BOSTON — The Bruins had the services of David Krejci at their disposal Thursday for the first time in nearly a month.
Krejci made his return to the lineup in Boston’s 4-2 loss to the Vancouver Canucks after missing the previous 10 games with an upper body injury. His performance was about what one would expect from a player of his caliber returning from a lengthy absence: solid, but not spectacular.
“Not bad,” Krejci said when asked how he felt out on the ice. “I mean, a little rusty, but other than that, not too bad.”
The Bruins veteran logged 16:39 of ice time out of his usual second-line center spot, tallying one shot on goal and winning 7 of 17 faceoffs.
“First game back,” head coach Claude Julien said. “When you (as a team) don’t play as well as you did (Thursday night), it’s hard to evaluate. But for a guy who didn’t play in three weeks, I’m certainly not disappointed.”
Some additional notes from Thursday’s game:
— Rookie winger Frank Vatrano was assigned to Providence before the game, ending the 21-year-old’s first career NHL stint. Vatrano tallied six goals and one assist in his 30 games with the B’s and managed just one point over his last 13 contests.
— Daniel Sedin scored the 347th and 348th goals of his career in the game, pushing him past Markus Naslund to become Vancouver’s all-time leading goal-scorer. It was a special moment for the career Canuck, but he said the fact that it came in Boston didn’t add any extra significance.
“I would take it anywhere, to be honest with you,” Sedin told reporters. “Like I said before, we want to get into the playoffs, and winning games is huge right now. So, that doesn’t really matter.”
— Ex-Bruins defenseman Matt Bartkowski returned to TD Garden for the first time since signing with the Canucks as a free agent this past summer. He spoke about the homecoming before the game.
The 27-year-old also was asked about another former B’s blueliner, Dougie Hamilton, whose departure from Boston this past July accompanied reports that he was not well-liked in the Bruins’ dressing room.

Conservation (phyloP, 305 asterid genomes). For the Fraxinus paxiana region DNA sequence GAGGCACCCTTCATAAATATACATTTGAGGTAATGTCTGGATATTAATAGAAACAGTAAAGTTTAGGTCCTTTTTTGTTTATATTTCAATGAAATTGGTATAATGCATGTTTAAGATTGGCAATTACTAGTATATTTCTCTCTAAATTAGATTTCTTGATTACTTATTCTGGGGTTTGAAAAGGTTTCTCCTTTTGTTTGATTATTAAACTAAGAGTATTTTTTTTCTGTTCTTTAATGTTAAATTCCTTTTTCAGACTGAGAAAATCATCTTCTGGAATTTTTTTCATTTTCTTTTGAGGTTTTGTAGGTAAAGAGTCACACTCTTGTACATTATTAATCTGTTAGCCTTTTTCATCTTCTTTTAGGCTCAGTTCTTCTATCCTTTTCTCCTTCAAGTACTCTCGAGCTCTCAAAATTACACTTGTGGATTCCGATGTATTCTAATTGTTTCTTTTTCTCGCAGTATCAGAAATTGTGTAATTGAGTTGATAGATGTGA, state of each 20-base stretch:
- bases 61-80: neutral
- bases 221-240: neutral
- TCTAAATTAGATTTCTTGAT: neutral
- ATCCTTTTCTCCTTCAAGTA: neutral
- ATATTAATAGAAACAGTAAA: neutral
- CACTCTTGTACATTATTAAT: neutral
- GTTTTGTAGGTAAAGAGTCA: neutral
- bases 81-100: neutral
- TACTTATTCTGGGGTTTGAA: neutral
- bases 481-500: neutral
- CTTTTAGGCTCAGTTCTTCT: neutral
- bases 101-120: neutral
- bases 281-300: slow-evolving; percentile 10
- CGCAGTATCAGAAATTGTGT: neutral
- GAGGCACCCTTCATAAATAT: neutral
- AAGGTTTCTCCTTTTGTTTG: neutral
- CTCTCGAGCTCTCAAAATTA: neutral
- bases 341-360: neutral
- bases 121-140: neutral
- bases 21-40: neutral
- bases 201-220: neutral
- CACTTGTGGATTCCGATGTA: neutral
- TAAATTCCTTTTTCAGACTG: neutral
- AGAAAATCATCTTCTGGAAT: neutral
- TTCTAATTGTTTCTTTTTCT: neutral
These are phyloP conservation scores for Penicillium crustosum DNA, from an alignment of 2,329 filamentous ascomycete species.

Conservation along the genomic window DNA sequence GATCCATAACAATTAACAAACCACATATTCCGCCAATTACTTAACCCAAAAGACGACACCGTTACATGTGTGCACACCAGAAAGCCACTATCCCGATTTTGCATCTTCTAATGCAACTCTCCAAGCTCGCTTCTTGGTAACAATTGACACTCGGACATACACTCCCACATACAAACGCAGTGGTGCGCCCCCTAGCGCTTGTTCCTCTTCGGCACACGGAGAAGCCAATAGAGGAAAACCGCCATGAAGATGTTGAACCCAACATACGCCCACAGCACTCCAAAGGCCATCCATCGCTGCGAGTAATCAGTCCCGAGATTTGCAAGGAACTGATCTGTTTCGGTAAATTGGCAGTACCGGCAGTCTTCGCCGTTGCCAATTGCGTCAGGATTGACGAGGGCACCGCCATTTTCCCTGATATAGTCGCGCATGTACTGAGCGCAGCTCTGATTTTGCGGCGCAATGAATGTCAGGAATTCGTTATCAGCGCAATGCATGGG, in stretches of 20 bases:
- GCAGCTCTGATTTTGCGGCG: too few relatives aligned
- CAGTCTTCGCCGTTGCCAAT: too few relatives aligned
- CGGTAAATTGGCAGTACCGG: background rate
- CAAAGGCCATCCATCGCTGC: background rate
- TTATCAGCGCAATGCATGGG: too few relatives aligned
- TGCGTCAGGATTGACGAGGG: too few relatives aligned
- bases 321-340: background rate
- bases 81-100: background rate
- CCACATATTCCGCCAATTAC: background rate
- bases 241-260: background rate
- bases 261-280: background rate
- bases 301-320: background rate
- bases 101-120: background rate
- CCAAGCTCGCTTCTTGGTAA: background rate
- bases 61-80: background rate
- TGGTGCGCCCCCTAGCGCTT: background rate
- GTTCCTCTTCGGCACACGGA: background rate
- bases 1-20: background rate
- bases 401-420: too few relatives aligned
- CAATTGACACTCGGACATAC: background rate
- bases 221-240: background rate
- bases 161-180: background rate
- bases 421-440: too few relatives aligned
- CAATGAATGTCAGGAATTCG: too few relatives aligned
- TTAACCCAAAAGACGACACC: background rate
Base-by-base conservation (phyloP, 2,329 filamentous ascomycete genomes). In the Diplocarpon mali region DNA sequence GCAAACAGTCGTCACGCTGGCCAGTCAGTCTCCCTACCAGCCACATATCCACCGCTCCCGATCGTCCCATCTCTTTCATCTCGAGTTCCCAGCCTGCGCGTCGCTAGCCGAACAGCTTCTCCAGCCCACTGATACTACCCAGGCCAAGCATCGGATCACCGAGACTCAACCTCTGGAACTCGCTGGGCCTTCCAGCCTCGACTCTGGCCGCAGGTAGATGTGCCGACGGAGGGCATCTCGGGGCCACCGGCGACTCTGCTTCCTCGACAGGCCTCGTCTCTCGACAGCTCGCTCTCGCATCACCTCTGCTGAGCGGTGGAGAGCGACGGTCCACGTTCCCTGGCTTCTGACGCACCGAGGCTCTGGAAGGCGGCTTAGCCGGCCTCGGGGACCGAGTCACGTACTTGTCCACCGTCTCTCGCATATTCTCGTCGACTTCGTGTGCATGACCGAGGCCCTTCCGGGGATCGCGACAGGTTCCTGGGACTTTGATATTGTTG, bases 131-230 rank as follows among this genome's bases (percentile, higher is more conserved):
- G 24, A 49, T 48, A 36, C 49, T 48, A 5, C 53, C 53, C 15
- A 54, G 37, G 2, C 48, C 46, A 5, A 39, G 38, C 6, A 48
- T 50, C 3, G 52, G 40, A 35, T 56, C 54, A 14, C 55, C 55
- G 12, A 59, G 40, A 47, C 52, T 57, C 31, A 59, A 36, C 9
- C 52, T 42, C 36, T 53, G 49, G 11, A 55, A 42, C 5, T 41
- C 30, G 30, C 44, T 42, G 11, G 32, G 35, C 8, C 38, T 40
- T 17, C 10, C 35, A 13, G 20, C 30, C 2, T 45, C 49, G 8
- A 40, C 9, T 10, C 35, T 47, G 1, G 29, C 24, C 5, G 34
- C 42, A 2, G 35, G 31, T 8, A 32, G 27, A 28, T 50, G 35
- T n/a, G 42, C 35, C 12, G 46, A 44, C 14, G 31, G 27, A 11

“I liked Dougie,” Bartkowski said. “I heard about all that; I don’t know where that was really coming from. He’s a quiet kid. He’s a nice kid. You get to know that a little bit, you’ll find that out.”
Bartkowski’s defense partner Thursday night was another player with Boston ties: Harvard product Alex Biega.
— One of the most intriguing storylines over the next month or so will be how the Bruins proceed with impending free agent Loui Eriksson — whether they choose to trade him before the Feb. 29 deadline, re-sign him during the season or choose to deal with the matter this summer, with the latter being the least desirable option.
WEEI.com’s DJ Bean discussed the matter with the winger Wednesday and gleaned a previously unreported nugget of information regarding Eriksson’s initial trade to Boston from the Dallas Stars.
“I wanted to maybe leave Dallas,” Eriksson told Bean. “When that trade happened, it was a good opportunity to come to a really good team.
“It was just a decision right there of, we’d been in Dallas for many years. I just felt like we needed something, needed a change. When that happened and I knew Boston wanted me to come there, it was definitely nice to come and play for a team like Boston.”
Bruins general manager Don Sweeney offered an update on the team’s negotiations with Eriksson during NESN’s “Bruins Face-Off LIVE” pregame show.
— Though he’s tallied a respectable 19 assists this season, Bruins defenseman Torey Krug is on pace for a career low in goals. He’s managed just three, and Thursday’s game was his 20th in a row without one.
When asked about this drought Thursday morning, Julien pointed to shot accuracy as a possible explanation.
“He’s missed the net quite a bit,” Julien said. “He’s shot over the net. We’ve had a talk about that — how he needs to hit the net a little bit more. But there’s no doubt when you’re used to scoring more than that, he’s probably forcing things a little bit. And you know some years everything goes in and some years nothing wants to go in so.
“For Torey, I just think he has to focus on his job and do it right and let things fall into place. If those pucks are going to go in, they’re going to go in. But they’re only going to go in if you hit the net.”
Krug might be missing the net from time to time, but he’s also hitting it quite often. He’s recorded 130 shots on goal this season, tied with Brad Marchand for second on the team.
Thumbnail photo via Winslow Townson/USA TODAY Sports Images
Thumbnail photo via Boston Bruins center David Krejci
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